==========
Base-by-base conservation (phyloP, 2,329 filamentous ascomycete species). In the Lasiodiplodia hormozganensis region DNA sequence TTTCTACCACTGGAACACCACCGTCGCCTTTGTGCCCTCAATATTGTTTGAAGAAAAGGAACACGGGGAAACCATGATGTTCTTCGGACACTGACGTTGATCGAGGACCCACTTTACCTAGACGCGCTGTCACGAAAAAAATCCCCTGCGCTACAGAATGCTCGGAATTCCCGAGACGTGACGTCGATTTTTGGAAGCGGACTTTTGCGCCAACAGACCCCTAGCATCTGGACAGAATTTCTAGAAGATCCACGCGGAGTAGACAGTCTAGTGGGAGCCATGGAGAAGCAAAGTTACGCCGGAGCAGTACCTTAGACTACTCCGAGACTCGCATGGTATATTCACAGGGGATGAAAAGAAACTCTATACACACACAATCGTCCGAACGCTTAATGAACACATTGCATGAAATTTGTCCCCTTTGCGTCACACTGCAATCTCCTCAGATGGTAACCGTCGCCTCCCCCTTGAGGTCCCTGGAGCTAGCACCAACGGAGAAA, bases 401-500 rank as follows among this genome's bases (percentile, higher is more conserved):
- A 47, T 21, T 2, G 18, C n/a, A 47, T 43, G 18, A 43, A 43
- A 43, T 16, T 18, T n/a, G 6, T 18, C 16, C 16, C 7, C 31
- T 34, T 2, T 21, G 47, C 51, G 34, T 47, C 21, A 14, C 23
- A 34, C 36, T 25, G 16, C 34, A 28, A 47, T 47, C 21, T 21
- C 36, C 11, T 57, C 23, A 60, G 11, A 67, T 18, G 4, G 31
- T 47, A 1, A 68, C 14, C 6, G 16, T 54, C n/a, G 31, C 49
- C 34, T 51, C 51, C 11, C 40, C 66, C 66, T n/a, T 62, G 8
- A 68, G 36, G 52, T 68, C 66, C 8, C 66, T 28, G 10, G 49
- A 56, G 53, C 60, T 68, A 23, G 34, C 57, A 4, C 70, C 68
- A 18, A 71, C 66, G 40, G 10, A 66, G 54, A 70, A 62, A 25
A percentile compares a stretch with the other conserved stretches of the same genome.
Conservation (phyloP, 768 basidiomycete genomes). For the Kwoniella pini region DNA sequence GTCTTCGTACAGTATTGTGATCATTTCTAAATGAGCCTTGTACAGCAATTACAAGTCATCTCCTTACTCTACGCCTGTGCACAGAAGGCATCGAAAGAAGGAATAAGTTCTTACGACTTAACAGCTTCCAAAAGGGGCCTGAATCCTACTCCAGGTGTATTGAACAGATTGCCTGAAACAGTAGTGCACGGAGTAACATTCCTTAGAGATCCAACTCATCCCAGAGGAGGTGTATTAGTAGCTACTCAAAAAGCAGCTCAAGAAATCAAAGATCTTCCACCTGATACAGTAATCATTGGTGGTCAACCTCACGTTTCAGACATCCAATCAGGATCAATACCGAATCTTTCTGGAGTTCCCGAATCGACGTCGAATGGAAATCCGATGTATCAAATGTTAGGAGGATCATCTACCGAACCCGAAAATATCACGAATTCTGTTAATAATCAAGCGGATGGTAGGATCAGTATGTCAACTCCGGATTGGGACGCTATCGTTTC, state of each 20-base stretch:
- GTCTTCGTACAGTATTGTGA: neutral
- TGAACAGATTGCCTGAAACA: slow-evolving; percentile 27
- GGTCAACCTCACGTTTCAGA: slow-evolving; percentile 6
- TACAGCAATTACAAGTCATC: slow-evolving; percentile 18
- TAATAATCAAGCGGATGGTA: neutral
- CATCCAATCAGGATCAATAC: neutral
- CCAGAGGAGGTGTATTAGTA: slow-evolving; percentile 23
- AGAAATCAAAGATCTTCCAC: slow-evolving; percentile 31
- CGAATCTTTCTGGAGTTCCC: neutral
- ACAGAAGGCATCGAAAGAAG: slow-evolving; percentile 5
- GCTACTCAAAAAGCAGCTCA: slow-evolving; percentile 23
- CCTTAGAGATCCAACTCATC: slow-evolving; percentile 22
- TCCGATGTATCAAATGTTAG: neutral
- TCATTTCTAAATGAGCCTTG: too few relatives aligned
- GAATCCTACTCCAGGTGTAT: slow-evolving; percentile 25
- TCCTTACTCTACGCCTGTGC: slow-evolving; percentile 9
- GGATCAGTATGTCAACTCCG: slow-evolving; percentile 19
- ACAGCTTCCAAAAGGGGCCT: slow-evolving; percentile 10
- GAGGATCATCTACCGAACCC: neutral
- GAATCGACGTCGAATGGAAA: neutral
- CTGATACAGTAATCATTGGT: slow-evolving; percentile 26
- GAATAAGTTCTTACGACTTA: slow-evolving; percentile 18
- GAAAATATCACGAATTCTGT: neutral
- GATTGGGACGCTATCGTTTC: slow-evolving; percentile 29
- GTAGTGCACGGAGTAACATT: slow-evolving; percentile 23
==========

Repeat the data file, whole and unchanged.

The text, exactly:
Base-by-base conservation (phyloP, 2,329 filamentous ascomycete species). In the Lasiodiplodia hormozganensis region DNA sequence TTTCTACCACTGGAACACCACCGTCGCCTTTGTGCCCTCAATATTGTTTGAAGAAAAGGAACACGGGGAAACCATGATGTTCTTCGGACACTGACGTTGATCGAGGACCCACTTTACCTAGACGCGCTGTCACGAAAAAAATCCCCTGCGCTACAGAATGCTCGGAATTCCCGAGACGTGACGTCGATTTTTGGAAGCGGACTTTTGCGCCAACAGACCCCTAGCATCTGGACAGAATTTCTAGAAGATCCACGCGGAGTAGACAGTCTAGTGGGAGCCATGGAGAAGCAAAGTTACGCCGGAGCAGTACCTTAGACTACTCCGAGACTCGCATGGTATATTCACAGGGGATGAAAAGAAACTCTATACACACACAATCGTCCGAACGCTTAATGAACACATTGCATGAAATTTGTCCCCTTTGCGTCACACTGCAATCTCCTCAGATGGTAACCGTCGCCTCCCCCTTGAGGTCCCTGGAGCTAGCACCAACGGAGAAA, bases 401-500 rank as follows among this genome's bases (percentile, higher is more conserved):
- A 47, T 21, T 2, G 18, C n/a, A 47, T 43, G 18, A 43, A 43
- A 43, T 16, T 18, T n/a, G 6, T 18, C 16, C 16, C 7, C 31
- T 34, T 2, T 21, G 47, C 51, G 34, T 47, C 21, A 14, C 23
- A 34, C 36, T 25, G 16, C 34, A 28, A 47, T 47, C 21, T 21
- C 36, C 11, T 57, C 23, A 60, G 11, A 67, T 18, G 4, G 31
- T 47, A 1, A 68, C 14, C 6, G 16, T 54, C n/a, G 31, C 49
- C 34, T 51, C 51, C 11, C 40, C 66, C 66, T n/a, T 62, G 8
- A 68, G 36, G 52, T 68, C 66, C 8, C 66, T 28, G 10, G 49
- A 56, G 53, C 60, T 68, A 23, G 34, C 57, A 4, C 70, C 68
- A 18, A 71, C 66, G 40, G 10, A 66, G 54, A 70, A 62, A 25
A percentile compares a stretch with the other conserved stretches of the same genome.
Conservation (phyloP, 768 basidiomycete genomes). For the Kwoniella pini region DNA sequence GTCTTCGTACAGTATTGTGATCATTTCTAAATGAGCCTTGTACAGCAATTACAAGTCATCTCCTTACTCTACGCCTGTGCACAGAAGGCATCGAAAGAAGGAATAAGTTCTTACGACTTAACAGCTTCCAAAAGGGGCCTGAATCCTACTCCAGGTGTATTGAACAGATTGCCTGAAACAGTAGTGCACGGAGTAACATTCCTTAGAGATCCAACTCATCCCAGAGGAGGTGTATTAGTAGCTACTCAAAAAGCAGCTCAAGAAATCAAAGATCTTCCACCTGATACAGTAATCATTGGTGGTCAACCTCACGTTTCAGACATCCAATCAGGATCAATACCGAATCTTTCTGGAGTTCCCGAATCGACGTCGAATGGAAATCCGATGTATCAAATGTTAGGAGGATCATCTACCGAACCCGAAAATATCACGAATTCTGTTAATAATCAAGCGGATGGTAGGATCAGTATGTCAACTCCGGATTGGGACGCTATCGTTTC, state of each 20-base stretch:
- GTCTTCGTACAGTATTGTGA: neutral
- TGAACAGATTGCCTGAAACA: slow-evolving; percentile 27
- GGTCAACCTCACGTTTCAGA: slow-evolving; percentile 6
- TACAGCAATTACAAGTCATC: slow-evolving; percentile 18
- TAATAATCAAGCGGATGGTA: neutral
- CATCCAATCAGGATCAATAC: neutral
- CCAGAGGAGGTGTATTAGTA: slow-evolving; percentile 23
- AGAAATCAAAGATCTTCCAC: slow-evolving; percentile 31
- CGAATCTTTCTGGAGTTCCC: neutral
- ACAGAAGGCATCGAAAGAAG: slow-evolving; percentile 5
- GCTACTCAAAAAGCAGCTCA: slow-evolving; percentile 23
- CCTTAGAGATCCAACTCATC: slow-evolving; percentile 22
- TCCGATGTATCAAATGTTAG: neutral
- TCATTTCTAAATGAGCCTTG: too few relatives aligned
- GAATCCTACTCCAGGTGTAT: slow-evolving; percentile 25
- TCCTTACTCTACGCCTGTGC: slow-evolving; percentile 9
- GGATCAGTATGTCAACTCCG: slow-evolving; percentile 19
- ACAGCTTCCAAAAGGGGCCT: slow-evolving; percentile 10
- GAGGATCATCTACCGAACCC: neutral
- GAATCGACGTCGAATGGAAA: neutral
- CTGATACAGTAATCATTGGT: slow-evolving; percentile 26
- GAATAAGTTCTTACGACTTA: slow-evolving; percentile 18
- GAAAATATCACGAATTCTGT: neutral
- GATTGGGACGCTATCGTTTC: slow-evolving; percentile 29
- GTAGTGCACGGAGTAACATT: slow-evolving; percentile 23